Researchers conducted a randomized controlled trial to investigate the effects of artificial sweeteners such as aspartame, saccharin, stevia, and sucralose on the human metabolism and the gut microbiome.
They found that these non-nutritive sweeteners can induce individual and specific changes in glycemic response via modifying the gut microbiome.
This discovery challenges the popular notion that sugar substitutes have no effect on the human body, and highlights the need for further clinical studies.
After eating foods that contain carbohydrates, blood glucose (blood sugar) levels rise as we digest the food. This post-meal spike in blood glucose levels is known as the glycemic response.
Non-nutritive sweeteners (NNSs), such as aspartame, saccharin, stevia, and sucralose, contain minimal or no carbohydrates and therefore were presumed by scientists not to trigger a glycemic response. This belief that NNSs are biologically inert, coupled with their sweetness, has made them very popular sugar substitutes, especially for the management of diabetes and weight gain.
In a studyTrusted Source published In 2014, Dr. Eran Elinav, an immunologist and microbiome researcher at the Weizmann Institute of Science in Israel and the Microbiome & Cancer Division, DKFZ, Heidelberg, German, along with his team challenged the idea that NNSs are biologically inert. The study established that non-caloric artificial sweeteners induce glucose intolerance in mice by altering their gut microbiota.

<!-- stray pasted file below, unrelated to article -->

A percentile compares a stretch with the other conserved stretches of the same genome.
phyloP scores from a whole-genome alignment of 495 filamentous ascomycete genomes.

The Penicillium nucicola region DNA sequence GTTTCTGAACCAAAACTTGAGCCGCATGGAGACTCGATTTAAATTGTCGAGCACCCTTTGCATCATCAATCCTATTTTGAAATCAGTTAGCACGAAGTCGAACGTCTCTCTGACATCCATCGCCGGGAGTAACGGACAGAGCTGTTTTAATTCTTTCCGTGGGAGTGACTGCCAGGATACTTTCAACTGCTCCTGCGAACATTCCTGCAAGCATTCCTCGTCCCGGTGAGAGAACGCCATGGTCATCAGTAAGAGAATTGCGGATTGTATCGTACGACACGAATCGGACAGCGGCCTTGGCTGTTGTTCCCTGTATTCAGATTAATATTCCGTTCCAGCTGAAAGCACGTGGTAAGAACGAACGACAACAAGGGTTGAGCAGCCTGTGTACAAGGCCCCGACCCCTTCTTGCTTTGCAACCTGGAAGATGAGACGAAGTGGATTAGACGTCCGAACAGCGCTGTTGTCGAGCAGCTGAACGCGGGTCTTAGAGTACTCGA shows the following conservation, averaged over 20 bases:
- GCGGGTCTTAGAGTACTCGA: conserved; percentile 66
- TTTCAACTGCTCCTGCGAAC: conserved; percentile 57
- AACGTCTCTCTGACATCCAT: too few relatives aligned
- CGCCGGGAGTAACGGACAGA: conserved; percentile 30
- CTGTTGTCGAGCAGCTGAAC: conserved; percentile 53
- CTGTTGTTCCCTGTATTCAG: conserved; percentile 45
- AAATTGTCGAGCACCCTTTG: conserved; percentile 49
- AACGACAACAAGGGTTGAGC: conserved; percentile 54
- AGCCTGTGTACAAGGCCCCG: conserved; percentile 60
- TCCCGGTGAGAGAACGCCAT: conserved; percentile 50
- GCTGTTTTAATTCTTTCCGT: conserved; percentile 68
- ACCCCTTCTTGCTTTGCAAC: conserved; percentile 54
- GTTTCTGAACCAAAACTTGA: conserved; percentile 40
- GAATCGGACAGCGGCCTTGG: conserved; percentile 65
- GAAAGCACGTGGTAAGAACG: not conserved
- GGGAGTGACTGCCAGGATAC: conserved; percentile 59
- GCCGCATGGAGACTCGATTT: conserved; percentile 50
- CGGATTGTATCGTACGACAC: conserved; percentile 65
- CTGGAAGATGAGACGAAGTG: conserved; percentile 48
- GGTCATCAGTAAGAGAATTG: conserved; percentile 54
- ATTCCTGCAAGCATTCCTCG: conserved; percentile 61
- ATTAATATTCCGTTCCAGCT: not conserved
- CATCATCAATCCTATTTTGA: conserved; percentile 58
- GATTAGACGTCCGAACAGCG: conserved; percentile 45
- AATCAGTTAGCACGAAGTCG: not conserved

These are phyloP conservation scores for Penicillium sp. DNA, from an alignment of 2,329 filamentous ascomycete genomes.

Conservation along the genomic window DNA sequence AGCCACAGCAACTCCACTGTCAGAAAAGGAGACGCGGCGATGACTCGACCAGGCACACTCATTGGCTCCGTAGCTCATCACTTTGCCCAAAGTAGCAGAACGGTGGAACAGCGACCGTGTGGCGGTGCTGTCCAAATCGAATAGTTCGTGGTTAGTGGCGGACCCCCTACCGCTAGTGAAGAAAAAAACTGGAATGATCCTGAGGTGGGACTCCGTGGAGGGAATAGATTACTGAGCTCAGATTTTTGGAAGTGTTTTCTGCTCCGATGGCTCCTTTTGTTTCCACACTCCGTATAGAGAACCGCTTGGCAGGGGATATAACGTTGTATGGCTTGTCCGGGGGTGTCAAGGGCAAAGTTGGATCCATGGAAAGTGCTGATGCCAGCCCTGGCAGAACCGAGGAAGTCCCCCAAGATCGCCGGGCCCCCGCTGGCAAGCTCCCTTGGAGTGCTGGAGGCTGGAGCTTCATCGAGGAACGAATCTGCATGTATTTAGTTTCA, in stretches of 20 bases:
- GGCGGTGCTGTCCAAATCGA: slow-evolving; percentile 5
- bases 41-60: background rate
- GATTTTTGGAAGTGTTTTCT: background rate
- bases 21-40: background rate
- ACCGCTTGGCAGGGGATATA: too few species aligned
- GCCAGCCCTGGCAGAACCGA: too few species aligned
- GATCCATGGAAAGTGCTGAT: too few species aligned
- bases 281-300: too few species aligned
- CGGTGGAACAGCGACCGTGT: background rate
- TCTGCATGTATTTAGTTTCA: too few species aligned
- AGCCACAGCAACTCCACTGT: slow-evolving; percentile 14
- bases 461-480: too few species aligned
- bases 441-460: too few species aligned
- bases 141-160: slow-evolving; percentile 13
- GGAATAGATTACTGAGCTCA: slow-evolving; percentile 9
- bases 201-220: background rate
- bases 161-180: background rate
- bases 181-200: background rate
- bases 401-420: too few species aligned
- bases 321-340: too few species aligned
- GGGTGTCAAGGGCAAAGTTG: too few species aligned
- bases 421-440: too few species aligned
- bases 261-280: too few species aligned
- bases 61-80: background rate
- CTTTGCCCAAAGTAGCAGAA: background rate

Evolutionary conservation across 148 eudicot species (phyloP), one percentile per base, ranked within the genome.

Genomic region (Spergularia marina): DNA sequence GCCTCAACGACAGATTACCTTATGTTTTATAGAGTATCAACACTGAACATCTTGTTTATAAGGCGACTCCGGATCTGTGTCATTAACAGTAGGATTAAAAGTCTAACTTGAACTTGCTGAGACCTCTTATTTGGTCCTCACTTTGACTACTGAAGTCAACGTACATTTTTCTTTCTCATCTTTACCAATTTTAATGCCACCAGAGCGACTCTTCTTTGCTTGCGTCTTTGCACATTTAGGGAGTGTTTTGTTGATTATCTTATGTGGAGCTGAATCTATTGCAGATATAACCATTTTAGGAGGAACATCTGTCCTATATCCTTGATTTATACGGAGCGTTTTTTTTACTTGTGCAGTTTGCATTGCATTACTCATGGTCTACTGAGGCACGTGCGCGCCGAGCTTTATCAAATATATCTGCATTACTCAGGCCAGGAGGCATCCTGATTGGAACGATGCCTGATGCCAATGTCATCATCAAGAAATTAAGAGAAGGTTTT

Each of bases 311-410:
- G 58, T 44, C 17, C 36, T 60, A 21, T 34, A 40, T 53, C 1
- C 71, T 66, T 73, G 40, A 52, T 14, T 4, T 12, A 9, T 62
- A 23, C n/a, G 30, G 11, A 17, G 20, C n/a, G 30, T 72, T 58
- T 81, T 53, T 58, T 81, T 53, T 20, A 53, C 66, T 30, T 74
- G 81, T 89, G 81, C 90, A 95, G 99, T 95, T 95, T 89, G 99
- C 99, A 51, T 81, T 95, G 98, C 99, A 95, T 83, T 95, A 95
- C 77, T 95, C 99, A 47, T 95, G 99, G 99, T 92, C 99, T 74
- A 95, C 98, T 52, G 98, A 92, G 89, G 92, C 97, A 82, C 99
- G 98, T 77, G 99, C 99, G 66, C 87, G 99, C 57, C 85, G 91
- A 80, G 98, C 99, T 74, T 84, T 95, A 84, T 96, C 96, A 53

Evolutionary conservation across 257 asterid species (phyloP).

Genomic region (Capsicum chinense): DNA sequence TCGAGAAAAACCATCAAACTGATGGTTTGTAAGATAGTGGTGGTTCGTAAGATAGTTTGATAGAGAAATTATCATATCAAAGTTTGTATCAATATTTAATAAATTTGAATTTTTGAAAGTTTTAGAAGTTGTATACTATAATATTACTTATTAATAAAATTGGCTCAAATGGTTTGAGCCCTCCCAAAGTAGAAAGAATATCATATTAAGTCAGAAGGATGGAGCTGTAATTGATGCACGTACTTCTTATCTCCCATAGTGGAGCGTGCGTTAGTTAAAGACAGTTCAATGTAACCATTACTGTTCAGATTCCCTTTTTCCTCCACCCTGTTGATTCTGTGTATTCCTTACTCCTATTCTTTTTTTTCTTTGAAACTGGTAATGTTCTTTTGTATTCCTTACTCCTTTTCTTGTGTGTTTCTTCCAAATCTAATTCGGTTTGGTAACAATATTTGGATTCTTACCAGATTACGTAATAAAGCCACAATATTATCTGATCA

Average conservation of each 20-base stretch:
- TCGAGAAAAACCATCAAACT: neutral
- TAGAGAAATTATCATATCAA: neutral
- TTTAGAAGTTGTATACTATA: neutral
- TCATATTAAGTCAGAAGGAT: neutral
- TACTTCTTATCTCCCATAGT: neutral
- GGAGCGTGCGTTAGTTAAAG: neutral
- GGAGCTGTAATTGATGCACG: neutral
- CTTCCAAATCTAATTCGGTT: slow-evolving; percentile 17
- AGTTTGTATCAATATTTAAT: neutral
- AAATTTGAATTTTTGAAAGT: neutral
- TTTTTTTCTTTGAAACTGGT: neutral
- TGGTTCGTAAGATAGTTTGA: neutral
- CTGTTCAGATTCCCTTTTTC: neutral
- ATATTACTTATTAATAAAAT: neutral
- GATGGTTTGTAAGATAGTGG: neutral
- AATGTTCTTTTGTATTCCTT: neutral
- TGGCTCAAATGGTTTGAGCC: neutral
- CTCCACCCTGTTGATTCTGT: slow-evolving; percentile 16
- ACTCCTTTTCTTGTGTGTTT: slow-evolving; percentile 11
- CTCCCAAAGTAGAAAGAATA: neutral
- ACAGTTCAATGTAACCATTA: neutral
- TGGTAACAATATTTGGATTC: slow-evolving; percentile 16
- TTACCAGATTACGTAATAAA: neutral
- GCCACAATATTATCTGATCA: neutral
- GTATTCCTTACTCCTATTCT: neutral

Now, a new study published by Dr. Elinav and his team in the journal CellTrusted Source shows that NNSs have a similar effect on humans.
“We need to raise awareness of the fact that non-nutritive sweeteners are not inert to the human body as we originally believed.” — Dr. Eran Elinav
“This is a very strong and rigorous study and the results are important and timely,” Dr. Michael Goran, Professor of Pediatrics in the Keck School of Medicine at the University of Southern California and Program Director for Diabetes and Obesity at The Saban Research Institute at Children’s Hospital Los Angeles, who was not involved in this study, told Medical News Today. Dr. Goran is also the author of Sugarproof.
“Non-nutritive sweeteners are rapidly proliferating across the food supply and across all demographics including children and pregnant women, yet their full and long-term impact on human health has not been extensively studied,” he said.